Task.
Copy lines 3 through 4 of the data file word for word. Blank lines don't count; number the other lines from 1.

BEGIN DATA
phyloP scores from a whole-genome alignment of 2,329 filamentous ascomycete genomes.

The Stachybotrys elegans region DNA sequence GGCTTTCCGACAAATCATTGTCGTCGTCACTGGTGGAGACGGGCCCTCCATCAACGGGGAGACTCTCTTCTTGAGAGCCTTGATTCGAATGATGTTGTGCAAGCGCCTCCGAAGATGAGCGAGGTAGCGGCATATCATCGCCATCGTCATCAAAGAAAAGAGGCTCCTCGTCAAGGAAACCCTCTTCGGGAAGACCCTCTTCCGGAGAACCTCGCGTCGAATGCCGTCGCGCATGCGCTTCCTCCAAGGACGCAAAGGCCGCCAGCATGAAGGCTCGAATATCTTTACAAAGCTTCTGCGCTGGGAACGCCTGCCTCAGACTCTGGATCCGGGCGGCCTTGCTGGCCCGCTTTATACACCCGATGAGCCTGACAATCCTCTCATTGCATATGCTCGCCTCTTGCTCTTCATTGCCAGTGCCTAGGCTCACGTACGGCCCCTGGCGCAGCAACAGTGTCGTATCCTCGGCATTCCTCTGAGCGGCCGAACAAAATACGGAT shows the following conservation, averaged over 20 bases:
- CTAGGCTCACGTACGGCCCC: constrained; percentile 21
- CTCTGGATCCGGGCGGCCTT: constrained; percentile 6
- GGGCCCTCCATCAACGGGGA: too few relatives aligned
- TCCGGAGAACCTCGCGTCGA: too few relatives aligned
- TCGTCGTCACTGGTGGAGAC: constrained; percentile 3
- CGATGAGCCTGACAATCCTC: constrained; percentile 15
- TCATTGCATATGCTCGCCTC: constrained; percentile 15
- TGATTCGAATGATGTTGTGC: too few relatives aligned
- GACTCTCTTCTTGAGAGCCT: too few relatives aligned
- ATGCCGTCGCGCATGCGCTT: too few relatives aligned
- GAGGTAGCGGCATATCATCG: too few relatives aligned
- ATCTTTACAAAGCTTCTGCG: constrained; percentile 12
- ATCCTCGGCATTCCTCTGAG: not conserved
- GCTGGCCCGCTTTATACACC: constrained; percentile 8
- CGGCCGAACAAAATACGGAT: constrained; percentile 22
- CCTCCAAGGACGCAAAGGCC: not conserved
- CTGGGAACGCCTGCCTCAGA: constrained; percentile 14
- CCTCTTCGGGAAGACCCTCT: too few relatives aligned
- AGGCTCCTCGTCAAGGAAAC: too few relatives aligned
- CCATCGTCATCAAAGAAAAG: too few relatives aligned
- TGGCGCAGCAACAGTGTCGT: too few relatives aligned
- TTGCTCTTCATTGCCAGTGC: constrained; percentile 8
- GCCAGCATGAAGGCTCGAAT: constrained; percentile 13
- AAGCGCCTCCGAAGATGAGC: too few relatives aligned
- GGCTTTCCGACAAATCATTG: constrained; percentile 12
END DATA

- CTAGGCTCACGTACGGCCCC: constrained; percentile 21
- CTCTGGATCCGGGCGGCCTT: constrained; percentile 6